Privacy Trumps Freedom in Italy as Google Execs Prosecuted

With all the talk about the new Massachusetts privacy regulations about to set a new aggressive standard in the United States, it looks like the real privacy hawks are in Italy.  An Italian court convicted three Google executives today in a case that is certain to create confusion throughout the Tubes.  Italy, meet YouTube, and welcome to the 21st century. As reported by Wired Magazine (among many other today), the case against the three Google execs - none of whom is apparently in Italy - centered around what sounds like a disturbing video of Italian schoolkids bullying and beating up a mentally disabled classmate.  The problem was not that Google did not take down the video - it did! - it was simply that they didn't take it down fast enough.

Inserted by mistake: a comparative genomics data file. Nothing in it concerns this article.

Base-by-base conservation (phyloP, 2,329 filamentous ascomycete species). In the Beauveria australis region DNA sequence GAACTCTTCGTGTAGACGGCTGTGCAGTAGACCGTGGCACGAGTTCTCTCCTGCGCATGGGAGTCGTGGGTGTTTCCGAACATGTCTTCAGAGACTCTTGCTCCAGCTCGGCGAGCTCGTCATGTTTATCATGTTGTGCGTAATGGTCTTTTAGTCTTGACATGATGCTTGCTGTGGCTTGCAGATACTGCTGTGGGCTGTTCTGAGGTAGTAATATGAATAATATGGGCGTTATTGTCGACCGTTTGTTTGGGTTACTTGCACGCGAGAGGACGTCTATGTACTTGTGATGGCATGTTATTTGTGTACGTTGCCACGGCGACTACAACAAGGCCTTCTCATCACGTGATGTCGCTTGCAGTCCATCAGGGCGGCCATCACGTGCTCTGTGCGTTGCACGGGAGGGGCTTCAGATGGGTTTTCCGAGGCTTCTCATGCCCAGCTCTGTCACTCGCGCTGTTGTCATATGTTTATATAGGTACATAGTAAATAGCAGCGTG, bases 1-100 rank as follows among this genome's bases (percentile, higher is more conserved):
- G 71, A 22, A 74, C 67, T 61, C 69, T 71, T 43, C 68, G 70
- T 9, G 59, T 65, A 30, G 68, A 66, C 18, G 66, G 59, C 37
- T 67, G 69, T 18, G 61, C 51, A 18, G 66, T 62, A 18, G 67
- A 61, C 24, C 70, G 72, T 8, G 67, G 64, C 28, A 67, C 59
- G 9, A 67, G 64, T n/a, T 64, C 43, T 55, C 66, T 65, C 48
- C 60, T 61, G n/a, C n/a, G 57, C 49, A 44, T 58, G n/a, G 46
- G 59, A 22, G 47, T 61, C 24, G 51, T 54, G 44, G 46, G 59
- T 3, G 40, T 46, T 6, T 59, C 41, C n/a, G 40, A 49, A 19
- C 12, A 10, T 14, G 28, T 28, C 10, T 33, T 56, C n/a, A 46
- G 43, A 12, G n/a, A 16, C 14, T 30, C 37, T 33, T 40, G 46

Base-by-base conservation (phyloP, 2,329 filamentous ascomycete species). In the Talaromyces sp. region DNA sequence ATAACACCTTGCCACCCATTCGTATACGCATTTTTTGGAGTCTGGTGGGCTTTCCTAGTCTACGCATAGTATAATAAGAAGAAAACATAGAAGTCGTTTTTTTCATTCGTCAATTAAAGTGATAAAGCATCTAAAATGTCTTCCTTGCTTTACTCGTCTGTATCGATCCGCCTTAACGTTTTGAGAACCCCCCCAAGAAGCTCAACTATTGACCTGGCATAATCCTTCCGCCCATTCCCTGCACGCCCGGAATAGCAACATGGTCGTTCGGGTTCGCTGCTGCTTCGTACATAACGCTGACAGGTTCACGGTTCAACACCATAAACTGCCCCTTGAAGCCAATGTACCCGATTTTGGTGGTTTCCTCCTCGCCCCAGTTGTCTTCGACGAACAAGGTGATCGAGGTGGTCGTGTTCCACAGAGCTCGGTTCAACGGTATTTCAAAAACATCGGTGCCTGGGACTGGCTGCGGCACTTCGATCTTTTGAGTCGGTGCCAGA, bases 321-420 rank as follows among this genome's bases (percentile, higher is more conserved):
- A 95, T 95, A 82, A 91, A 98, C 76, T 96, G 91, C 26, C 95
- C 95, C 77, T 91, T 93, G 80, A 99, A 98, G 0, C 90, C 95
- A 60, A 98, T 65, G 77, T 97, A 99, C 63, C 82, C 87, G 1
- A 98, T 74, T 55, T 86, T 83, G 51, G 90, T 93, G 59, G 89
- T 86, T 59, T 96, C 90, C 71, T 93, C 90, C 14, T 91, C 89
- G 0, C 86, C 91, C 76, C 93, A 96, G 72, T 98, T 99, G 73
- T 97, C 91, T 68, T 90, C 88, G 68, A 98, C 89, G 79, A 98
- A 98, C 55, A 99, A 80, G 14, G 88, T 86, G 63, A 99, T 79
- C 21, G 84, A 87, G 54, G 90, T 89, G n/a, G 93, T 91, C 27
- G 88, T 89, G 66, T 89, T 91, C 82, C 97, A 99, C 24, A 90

With today's "share everything" mentality on the Internet, this case sets a dangerous precedent when you consider the "sue everyone" mentality that has also become pervasive in our society.  If adopted here, it seems as though this case could set off a new wave of litigiousness that would not weaken the freedom we have come to know on the Internet, but also our legal system.  This is exactly the type of problem that Philip K. Howard talked about recently at the TED conference.

But that could never happen here in America, right?